Stop Bullying And Body Shaming, Instead Respect Ourselves For Health’s Sake
Body and fat shaming has nothing to do with actual health, and in fact is very much promotes the opposite. It is just as much a social construct as, well, computers or anything else that has become such a part of the culture that we hardly realize it’s there anymore. It is a ‘construct’. It is not needed and it is very harmful. One thing is for sure, the more shame someone feels about their weight, the more harm it can cause them. We must learn to stop body shaming, ourselves and others, first and foremost for your own health and well being.
When did “body shaming” or “fat shaming” become a “thing” as we know it today? A term that people use, an accepted way of talking to and about people? Any guess? Have you ever considered it? Well, I had to look it up as well and found out that our modern day “fat shaming” culture started mid-19th century.
What’s my point, you may ask? “What does this have to do with how I view and talk about my own and other people’s bodies?” What does that have to do with the barrage of messages young girls and boys are getting from their parents, peers and other regularly to this day. Everything.
Let’s learn to love the body you are in regardless of the shape it’s in. There are many reasons for our physical shape, and if we truly want it to change, let’s love ourselves through it. Nothing changes for real with shame and guilt at its root. In fact, body image and actual body size may not be the same at all, as we all know, and it’s the feels we have that have the most devastating effects.
We must remember that every culture and generation has it’s own ‘preferences’ and ‘status quo’ based on whatever seems to fit into the environment at that time. In many ways it seems to change with the way the wind blows. Sure there are reasons for why the ‘status quo’ is such, but if you were to compare norms of today with some of those 500 years ago, we may find things that be ashamed to think we were related, albeit distantly, from them.
Likewise, they would be just as ashamed of us over some things we do. We do not have the moral authority just because we call ourselves ‘civilized society’. Body shaming is not a moral issue. In fact, it is important to know that our body images are not correlated directly to healthy issues, either. It is simply a social bullying.
Just like all ‘social norms’, they come and go and so will this. Try not to take it so seriously. That’s extremely hard to do for people that are on the receiving end of such bullying. It very often has deep and wounding consequences. It is important to remember also that our body image and feelings, often trace back to other things that shaped how we felt in and about our bodies. The telling interview with the daring author Roxanne Gay who revealed some of her challenges with this painful subject in your new book “Hunger”.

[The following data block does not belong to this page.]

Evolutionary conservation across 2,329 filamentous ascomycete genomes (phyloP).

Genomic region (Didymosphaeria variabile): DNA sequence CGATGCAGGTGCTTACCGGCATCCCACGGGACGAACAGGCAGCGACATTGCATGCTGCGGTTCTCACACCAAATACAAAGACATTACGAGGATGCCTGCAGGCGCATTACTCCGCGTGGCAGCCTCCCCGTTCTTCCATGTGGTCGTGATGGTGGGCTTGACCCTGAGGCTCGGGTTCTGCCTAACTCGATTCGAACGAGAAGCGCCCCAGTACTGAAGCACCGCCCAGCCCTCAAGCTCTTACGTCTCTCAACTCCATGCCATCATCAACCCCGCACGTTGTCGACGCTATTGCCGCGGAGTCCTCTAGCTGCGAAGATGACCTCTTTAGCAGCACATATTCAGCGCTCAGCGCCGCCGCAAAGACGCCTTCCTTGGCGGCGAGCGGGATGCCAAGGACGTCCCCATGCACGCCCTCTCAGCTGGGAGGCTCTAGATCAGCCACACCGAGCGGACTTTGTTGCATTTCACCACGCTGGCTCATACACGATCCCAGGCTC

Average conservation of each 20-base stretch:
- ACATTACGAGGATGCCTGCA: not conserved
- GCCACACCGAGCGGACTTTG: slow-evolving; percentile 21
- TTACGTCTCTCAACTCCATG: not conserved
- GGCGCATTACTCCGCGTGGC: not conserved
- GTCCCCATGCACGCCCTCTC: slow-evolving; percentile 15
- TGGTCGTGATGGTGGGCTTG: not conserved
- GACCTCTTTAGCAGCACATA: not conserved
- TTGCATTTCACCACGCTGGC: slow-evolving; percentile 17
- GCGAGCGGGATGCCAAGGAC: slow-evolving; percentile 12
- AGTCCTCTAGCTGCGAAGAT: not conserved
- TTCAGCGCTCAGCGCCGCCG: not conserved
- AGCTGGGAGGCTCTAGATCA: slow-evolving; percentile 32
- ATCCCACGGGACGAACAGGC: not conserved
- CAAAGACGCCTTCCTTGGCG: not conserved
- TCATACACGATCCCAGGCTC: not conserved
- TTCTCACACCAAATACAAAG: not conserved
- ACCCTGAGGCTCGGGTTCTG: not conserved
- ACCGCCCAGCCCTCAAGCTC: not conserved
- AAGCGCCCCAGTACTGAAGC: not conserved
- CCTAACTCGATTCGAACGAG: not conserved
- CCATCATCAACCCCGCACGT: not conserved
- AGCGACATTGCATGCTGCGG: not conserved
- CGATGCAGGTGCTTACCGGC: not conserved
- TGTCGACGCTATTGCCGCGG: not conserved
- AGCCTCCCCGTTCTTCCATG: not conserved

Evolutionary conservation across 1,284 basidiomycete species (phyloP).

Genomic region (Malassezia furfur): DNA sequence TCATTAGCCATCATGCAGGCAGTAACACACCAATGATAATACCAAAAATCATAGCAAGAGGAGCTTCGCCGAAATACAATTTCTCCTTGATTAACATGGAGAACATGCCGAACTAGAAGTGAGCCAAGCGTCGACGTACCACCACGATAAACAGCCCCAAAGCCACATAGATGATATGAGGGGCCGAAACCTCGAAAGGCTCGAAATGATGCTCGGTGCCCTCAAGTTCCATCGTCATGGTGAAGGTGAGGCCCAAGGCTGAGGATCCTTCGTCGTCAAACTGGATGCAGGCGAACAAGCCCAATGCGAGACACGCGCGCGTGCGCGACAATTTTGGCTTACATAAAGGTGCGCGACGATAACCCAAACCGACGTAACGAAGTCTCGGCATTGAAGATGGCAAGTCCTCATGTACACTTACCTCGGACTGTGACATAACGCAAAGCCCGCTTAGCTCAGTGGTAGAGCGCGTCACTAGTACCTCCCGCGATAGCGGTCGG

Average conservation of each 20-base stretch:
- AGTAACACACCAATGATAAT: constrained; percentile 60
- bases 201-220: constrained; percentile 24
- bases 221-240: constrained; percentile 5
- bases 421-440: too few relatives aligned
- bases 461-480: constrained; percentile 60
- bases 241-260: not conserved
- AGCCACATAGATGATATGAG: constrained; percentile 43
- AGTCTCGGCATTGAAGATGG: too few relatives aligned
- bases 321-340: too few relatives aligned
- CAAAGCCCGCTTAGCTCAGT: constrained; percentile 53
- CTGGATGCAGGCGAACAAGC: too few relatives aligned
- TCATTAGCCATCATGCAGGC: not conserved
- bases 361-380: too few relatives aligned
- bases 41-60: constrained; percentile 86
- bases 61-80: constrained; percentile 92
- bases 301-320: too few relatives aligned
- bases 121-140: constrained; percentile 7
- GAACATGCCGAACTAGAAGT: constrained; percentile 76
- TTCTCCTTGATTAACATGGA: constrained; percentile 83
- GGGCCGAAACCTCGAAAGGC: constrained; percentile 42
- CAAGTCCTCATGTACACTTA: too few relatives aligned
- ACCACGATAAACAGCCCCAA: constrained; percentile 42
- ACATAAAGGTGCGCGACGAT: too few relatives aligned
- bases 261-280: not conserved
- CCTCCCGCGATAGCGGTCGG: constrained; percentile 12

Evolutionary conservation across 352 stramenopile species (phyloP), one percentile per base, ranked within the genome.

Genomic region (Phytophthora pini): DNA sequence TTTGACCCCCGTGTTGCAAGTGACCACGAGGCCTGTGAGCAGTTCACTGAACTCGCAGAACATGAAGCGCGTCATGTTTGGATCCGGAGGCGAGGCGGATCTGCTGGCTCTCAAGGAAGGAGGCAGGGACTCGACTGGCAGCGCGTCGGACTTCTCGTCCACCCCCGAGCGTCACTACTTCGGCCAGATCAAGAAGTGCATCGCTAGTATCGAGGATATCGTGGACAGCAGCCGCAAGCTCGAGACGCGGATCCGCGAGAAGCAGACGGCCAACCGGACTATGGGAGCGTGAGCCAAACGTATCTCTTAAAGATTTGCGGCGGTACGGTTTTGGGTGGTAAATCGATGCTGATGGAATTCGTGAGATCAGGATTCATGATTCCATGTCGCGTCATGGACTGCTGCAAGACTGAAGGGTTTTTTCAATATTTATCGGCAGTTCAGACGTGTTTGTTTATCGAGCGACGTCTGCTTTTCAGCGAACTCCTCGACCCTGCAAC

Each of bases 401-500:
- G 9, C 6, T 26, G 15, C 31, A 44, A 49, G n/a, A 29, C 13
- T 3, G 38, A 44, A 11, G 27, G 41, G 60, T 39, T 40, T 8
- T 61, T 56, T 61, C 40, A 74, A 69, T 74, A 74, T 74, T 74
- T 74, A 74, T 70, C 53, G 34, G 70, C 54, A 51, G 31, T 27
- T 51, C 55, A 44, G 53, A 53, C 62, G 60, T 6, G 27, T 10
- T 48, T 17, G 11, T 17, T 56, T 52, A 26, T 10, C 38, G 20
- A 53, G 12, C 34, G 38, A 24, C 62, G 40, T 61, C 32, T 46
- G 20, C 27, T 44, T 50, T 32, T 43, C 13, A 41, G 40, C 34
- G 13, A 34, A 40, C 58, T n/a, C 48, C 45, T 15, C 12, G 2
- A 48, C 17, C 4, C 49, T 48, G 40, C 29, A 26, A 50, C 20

Whatever the cause or circumstances, the sense of shame over one’s body cuts very deep and affects every part of someone’s life. While we can’t always stop the external bullying immediately, we can begin to do what we can to quiet the internal one. Our internal voices often cause the most lasting and devastating consequences.
I had the experience of being taught while in high school how to deconstruct society's messages about body image. A powerful women’s group I was a part of discussed how most, if not all of the images we see of women, and men, are ‘photo shopped’. We watched a video documenting the changing face (and bodies) of women over the years and how we start accepting what we see as the ‘norm’, ‘good’, and ‘healthy’. It is not the other way around. This really helped me to depersonalize all the messages from society about how I “should look”. We must teach our children, and yes, ourselves, these same things. We must use positive role models and mentors to help us see past the hype and embrace ourselves for who we are, regardless of what we look like.
When are we take back our own sense of self-acceptance, we feel more empowered, free, alive and truly give ourselves the chance to be healthy. It will not happen through shaming. Shaming is never a motivation to change in a positive direction. It has the opposite effect of producing more of the negative result we were afraid of in the first place.
When are we going to stop body shaming ourselves? We need to begin stopping it now. Start loving yourself just as you are. If you want to ‘change’ something about yourself, so for it. It certainly doesn’t require shame to accomplish that. Learn what you need to do to get to your goal, make a plan and get help along the way.
We must use mentors, positive role models and others who can help us along the way. There are many examples when we search them out. Like a business or financial or any life goal. Same steps. The guilt and shame around feeling like you ‘can’t’ or ‘aren’t good enough for it’ or any of the other destructive self-critical statements are walls in the way of the goal, not steps. Break them down and push them aside. Love is what motivates and propels people to accomplish what they really want. Love first.
Yes, it’s a process. Changing any habit, especially deeply ingrained subconscious ones, take effort. It will not happen on its own. It begins by simply wanting to.